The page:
Could Government make WFH default option?

Downing Street has confirmed the Government is considering legislation that would offer a right to work from home to all employees after the COVID-19 restrictions are lifted. A look at the debate.

Waterloo station during rush hour (Photo: Matt Taylor via Flickr CC BY-NC-SA 2.0)

Waterloo, Britain's largest and busiest train station during the first Lockdown (Photo: Matt Taylor via Flickr, CC BY-NC-SA 2.0)

By Annette McGill

Earlier this month, a document leaked to the Politico website  suggested that the Government will not tell people to go back to the workplace after the pandemic restrictions are lifted on July 19.

The document suggested that new legislation would give workers get the right to work from home as a 'default' option. 

Since then, the Downing Street press office has since confirmed a task force is "considering" a range of  flexible working options.

 At the start of lockdown in March 2020, the Government issued guidance that anyone who could work from home should do so. This guidance was expected to be lifted when the UK transitions to Stage Four of the Coronavirus roadmap. Stage 4 has now been postponed from June 21 to July 19.

The recent Charity FM webinar on Roadmaps out of Lockdown saw charity facilities managers sharing their preparations for re-opening offices and their plans for a gradual return to the workplace over the summer and into the autumn. 

The COVID-19 pandemic has dramatically sped up the trend towards more flexible working arrangements and organisations have been considering many options for a return to normal working, including offering various combinations of flexible and hybrid working. Many charities were launching consultations with staff about how to manage new working patterns.

Many people want to continue working from home. A YouGov survey in April 2021 found that one in five employees wanted to work from home full time after the pandemic. The survey also found that more than a third of respondents wanted to work from home some of the time. 

Mixed response from employers

Employers are responding to the new ways of thinking about working environments. A recent survey by the Institute of Directors found that 63 per cent of their members said they intended to shift to working from home for office-based workers for between one and four days a week.

Introducing legislation to support the right to working from home would be a step further, and the idea has met with a mixed response.

The Chartered Institute of Personnel and Development (CIPD) has called for a change in the law to allow all employees to request flexible working a right from the start of their employment.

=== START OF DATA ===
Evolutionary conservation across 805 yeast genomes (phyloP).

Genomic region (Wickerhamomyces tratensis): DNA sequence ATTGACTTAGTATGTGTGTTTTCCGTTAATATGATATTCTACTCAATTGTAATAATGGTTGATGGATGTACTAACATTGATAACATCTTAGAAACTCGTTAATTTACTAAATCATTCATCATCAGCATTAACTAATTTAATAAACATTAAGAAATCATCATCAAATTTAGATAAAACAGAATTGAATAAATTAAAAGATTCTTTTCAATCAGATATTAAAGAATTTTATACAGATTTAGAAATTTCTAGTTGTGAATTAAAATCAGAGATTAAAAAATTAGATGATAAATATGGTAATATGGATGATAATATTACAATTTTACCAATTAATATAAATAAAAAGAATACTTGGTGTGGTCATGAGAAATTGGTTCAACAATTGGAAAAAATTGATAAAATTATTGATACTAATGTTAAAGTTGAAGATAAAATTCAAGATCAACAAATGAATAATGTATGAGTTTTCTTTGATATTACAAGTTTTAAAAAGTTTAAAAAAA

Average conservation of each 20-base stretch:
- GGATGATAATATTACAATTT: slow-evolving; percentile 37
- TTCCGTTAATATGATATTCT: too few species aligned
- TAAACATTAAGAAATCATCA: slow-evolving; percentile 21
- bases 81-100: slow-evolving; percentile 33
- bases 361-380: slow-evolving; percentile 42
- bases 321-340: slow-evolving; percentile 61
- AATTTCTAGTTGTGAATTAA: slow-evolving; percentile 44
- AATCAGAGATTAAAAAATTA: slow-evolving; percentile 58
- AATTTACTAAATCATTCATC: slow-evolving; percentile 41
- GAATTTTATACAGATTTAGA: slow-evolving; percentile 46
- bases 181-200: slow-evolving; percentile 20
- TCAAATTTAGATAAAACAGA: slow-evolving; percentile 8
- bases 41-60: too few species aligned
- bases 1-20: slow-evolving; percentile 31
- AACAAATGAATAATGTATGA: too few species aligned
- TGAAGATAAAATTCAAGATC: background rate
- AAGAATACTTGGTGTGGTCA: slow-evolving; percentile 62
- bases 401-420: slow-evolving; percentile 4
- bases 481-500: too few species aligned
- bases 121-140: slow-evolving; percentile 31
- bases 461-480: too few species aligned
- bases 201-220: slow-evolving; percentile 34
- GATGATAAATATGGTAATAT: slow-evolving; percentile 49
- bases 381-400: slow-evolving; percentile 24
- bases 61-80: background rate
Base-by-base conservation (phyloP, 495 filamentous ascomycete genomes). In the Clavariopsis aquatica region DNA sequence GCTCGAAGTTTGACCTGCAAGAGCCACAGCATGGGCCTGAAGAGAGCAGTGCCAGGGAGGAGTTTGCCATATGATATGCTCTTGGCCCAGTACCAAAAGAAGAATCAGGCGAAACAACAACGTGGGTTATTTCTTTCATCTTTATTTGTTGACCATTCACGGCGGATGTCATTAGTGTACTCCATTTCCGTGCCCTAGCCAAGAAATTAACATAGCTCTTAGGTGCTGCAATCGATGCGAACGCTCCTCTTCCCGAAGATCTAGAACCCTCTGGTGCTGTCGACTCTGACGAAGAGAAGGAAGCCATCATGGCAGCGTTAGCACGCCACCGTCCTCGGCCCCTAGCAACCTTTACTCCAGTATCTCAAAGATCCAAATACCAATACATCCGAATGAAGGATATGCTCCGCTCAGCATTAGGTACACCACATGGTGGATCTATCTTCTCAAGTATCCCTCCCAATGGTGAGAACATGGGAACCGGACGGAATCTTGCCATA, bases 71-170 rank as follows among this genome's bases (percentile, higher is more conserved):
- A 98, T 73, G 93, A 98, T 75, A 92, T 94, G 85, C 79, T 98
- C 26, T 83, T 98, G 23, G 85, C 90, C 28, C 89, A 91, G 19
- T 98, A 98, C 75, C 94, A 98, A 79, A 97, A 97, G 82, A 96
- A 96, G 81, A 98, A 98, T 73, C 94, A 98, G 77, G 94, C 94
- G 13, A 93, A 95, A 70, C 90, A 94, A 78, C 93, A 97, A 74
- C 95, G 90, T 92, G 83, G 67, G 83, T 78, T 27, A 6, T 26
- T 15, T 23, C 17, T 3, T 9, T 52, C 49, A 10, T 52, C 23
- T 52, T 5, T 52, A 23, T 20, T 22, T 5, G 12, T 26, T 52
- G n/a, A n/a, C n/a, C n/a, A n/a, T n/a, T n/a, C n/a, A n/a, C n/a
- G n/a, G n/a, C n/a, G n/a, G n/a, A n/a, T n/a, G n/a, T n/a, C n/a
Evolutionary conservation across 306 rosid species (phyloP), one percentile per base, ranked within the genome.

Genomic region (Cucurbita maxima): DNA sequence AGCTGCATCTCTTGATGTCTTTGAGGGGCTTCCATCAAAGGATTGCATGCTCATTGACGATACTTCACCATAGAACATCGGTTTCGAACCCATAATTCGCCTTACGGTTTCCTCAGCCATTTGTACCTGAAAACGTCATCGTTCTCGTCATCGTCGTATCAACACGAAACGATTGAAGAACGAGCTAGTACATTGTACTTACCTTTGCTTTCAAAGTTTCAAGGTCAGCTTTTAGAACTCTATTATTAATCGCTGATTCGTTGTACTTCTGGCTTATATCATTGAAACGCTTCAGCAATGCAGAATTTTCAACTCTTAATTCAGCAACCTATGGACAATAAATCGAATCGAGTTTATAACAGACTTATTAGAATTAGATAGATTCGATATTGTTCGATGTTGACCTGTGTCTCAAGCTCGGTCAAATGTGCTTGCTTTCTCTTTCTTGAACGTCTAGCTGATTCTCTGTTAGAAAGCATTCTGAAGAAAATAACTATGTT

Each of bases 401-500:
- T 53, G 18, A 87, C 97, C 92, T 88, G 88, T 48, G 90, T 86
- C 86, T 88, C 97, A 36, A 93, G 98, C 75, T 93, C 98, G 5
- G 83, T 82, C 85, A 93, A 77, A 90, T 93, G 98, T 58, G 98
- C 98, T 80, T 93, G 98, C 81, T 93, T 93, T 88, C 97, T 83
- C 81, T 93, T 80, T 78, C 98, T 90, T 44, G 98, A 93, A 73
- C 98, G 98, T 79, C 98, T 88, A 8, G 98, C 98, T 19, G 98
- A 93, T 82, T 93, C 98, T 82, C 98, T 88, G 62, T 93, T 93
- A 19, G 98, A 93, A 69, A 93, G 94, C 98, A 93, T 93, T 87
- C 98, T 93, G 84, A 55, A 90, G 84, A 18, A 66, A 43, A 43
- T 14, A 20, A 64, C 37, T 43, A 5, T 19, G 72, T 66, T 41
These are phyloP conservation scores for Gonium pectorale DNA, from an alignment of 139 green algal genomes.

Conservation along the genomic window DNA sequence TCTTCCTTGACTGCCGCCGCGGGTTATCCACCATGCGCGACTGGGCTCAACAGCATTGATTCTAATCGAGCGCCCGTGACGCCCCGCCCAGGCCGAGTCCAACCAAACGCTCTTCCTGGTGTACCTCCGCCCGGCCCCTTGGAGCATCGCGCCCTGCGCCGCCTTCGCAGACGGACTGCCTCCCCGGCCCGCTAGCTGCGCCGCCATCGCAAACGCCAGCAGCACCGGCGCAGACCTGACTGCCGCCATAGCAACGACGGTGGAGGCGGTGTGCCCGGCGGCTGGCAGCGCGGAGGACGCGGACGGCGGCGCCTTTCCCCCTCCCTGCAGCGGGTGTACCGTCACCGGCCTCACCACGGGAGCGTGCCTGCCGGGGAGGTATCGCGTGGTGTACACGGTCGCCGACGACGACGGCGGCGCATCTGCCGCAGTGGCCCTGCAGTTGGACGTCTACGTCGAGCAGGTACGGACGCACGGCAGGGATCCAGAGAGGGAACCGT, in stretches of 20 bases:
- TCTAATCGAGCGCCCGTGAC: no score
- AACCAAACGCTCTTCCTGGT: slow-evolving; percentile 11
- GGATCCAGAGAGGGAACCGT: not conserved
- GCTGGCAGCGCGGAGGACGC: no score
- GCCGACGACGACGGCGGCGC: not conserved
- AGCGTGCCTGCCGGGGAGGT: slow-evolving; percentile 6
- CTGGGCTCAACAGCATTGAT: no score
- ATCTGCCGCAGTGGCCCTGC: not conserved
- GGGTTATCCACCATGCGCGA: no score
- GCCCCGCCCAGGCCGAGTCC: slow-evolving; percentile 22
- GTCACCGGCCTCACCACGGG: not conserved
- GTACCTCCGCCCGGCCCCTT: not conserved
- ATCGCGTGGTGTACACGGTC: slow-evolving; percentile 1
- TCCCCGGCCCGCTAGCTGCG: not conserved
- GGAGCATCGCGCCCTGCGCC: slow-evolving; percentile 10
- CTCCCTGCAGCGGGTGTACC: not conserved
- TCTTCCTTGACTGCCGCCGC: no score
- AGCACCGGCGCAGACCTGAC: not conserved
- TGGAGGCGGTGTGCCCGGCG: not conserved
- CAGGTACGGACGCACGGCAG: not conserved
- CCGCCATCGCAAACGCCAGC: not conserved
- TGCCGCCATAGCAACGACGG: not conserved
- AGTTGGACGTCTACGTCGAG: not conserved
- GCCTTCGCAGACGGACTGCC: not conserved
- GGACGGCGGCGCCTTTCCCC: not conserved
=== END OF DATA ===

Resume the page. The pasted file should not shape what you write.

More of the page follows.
Concerns about town centres

In the other corner are many industry leaders and particularly those who work in the so-called ‘sandwich economy’, the businesses who depend on workers coming into towns and cities. A recent report from the Centre for Economics and Business Research (CEBR) says shops, pubs and restaurants have lost billions of spending since March 2020. The CEBR estimates that purchases in the city centres of  London, Manchester, Glasgow, Newcastle and Cardiff will fall by a combined £322 million per month if office workers continue to spend at least part of the week at home.

The former boss of the UK's largest business lobby group, the CBI, has warned of 'Zombie Britain' if WFH becomes the new normal. Digby Jones wrote in the Daily Mail: "If office workers are given the right to so-called 'flexible working', our town and city centres will die, local tax revenues will evaporate, transport systems will collapse and productivity will fall." 

Tempting people back to the office

Some big corporations, including Google and Amazon, have indicated that they expect a full return to the office and are gearing up to make their offices more attractive environments for workers. Reports suggest that Google is remodelling its offices and installing a basketball court and a rooftop running track at it’s HQ in London’s King’s Cross, for example.

The City of London Corporation has called for workers to return and has launched a £50m COVID Business Recovery Fund to support businesses that "contribute to the City's vibrancy at street level" and provide services to returning City workers and residents.

Work anywhere - work nowhere?

Finaly, a report issued by the Tony Blair Institute for Global Change said that unless more and better infrastructure was put in place to support flexible working, up to 6m UK 'anywhere jobs' could be moved overseas. The former Prime Minister's think tank warned that businesses, especially larger corporations, "may opt to employ only the core staff required for in-person collaboration and decision-making while outsourcing and offshoring those who are not."